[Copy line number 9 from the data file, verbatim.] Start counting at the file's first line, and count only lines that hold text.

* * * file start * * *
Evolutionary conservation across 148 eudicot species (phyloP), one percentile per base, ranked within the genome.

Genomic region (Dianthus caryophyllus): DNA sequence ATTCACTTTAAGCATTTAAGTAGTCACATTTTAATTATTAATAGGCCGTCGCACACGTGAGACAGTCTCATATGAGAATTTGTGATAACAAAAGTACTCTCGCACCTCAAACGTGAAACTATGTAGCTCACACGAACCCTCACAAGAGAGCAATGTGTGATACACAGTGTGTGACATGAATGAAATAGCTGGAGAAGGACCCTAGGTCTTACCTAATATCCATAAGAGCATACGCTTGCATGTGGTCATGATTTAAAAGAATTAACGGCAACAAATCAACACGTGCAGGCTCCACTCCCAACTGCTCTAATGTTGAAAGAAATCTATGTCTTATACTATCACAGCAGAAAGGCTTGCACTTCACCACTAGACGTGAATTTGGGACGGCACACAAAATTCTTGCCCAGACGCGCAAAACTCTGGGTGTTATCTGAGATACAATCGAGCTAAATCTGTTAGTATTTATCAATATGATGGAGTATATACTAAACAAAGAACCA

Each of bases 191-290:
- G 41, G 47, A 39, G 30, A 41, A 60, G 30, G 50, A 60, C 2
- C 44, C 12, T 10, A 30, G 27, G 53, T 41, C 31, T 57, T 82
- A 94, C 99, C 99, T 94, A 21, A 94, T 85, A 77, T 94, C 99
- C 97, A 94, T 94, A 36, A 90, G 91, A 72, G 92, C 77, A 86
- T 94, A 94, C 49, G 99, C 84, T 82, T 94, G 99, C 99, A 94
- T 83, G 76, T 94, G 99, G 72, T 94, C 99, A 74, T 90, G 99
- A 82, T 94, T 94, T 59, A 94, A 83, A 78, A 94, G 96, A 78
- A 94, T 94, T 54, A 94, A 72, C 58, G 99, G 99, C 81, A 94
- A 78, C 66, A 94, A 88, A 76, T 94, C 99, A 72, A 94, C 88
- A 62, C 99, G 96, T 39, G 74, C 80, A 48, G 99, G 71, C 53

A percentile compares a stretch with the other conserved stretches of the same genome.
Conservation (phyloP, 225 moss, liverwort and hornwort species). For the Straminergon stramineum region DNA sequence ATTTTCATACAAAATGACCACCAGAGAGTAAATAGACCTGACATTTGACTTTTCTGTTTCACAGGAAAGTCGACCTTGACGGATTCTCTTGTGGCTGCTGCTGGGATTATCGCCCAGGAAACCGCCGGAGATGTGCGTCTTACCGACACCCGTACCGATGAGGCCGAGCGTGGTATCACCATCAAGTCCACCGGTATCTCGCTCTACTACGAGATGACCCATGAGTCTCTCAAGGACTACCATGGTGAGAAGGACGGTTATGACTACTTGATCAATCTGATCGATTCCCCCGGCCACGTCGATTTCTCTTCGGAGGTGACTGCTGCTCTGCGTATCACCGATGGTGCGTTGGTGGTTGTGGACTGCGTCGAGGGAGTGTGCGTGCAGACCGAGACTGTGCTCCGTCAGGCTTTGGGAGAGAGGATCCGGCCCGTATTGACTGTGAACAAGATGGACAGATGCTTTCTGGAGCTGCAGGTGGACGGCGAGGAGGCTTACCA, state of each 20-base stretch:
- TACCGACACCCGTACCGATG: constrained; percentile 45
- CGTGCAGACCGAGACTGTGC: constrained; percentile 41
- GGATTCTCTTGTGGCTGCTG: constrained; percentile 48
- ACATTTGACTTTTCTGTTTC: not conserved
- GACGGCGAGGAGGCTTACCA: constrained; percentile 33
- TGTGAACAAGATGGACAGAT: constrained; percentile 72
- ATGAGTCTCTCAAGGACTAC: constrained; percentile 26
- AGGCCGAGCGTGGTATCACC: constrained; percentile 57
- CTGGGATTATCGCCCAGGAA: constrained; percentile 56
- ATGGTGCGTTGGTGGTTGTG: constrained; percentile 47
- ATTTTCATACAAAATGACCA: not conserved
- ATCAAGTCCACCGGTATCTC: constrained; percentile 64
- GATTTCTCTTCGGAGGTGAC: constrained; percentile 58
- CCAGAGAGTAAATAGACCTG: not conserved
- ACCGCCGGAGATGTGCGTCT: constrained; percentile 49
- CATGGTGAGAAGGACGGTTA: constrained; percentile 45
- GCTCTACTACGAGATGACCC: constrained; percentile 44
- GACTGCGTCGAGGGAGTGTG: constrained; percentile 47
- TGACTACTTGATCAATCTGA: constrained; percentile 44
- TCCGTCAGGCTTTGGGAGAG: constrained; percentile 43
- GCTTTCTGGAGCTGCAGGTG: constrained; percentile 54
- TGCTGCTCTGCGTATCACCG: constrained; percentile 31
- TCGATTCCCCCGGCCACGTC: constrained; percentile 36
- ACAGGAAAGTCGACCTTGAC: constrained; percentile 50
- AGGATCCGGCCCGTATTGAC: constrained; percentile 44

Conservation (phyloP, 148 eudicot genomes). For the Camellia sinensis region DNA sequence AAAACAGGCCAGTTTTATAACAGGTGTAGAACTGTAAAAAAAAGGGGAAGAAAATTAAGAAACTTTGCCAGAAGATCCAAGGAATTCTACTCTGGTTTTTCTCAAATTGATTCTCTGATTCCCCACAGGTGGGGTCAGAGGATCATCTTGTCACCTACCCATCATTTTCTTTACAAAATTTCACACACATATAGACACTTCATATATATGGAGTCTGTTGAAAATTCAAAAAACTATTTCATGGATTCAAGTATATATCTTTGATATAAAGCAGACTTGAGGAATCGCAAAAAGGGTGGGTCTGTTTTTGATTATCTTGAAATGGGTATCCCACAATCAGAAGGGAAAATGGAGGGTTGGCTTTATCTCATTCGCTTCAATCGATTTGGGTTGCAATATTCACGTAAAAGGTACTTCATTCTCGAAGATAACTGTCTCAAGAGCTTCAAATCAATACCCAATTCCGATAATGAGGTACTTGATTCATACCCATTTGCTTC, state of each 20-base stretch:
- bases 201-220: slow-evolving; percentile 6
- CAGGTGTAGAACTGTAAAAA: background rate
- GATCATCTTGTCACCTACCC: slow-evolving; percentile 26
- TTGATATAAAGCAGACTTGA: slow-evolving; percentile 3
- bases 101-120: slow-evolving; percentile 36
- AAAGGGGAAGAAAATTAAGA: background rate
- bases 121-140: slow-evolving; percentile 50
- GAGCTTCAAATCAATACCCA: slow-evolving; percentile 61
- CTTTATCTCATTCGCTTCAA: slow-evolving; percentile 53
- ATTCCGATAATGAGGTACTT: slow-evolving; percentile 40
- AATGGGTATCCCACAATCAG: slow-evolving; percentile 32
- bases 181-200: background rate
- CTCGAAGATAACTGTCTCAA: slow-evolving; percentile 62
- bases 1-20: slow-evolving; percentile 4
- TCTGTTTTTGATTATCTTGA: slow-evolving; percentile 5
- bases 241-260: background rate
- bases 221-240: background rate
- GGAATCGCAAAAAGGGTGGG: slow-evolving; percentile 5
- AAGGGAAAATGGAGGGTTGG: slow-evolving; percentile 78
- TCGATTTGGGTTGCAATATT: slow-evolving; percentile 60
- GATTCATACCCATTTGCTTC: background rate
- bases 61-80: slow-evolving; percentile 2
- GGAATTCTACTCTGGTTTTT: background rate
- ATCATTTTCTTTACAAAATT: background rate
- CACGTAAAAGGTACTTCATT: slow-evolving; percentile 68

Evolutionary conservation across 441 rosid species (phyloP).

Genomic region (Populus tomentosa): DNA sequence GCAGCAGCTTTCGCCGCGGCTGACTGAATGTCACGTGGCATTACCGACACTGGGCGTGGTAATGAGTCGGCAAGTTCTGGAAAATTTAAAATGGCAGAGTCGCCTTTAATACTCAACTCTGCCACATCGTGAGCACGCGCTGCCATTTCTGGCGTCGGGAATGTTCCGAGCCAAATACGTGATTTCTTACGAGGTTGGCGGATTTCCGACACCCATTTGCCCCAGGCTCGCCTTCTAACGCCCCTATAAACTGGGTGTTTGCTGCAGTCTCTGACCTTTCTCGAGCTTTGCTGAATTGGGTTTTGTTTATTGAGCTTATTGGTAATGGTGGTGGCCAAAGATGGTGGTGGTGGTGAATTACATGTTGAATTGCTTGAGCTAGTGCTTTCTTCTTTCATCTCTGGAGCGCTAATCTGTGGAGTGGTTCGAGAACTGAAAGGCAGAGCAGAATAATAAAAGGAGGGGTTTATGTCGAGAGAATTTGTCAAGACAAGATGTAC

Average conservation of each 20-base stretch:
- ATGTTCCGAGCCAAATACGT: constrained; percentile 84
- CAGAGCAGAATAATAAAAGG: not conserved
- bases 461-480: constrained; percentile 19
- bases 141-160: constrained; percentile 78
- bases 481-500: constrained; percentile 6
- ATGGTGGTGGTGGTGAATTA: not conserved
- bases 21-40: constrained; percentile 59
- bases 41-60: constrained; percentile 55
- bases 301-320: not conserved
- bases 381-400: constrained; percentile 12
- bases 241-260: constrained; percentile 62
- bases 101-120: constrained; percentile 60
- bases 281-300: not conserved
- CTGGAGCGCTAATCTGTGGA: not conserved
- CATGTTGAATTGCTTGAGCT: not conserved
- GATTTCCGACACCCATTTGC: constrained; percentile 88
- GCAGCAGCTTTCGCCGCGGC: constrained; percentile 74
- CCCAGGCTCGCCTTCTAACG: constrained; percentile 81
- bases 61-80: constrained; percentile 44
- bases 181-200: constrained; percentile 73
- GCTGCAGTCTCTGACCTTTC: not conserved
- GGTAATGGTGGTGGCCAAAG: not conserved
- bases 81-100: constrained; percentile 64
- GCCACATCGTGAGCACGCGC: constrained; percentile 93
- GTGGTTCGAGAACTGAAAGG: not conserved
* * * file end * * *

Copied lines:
- T 83, G 76, T 94, G 99, G 72, T 94, C 99, A 74, T 90, G 99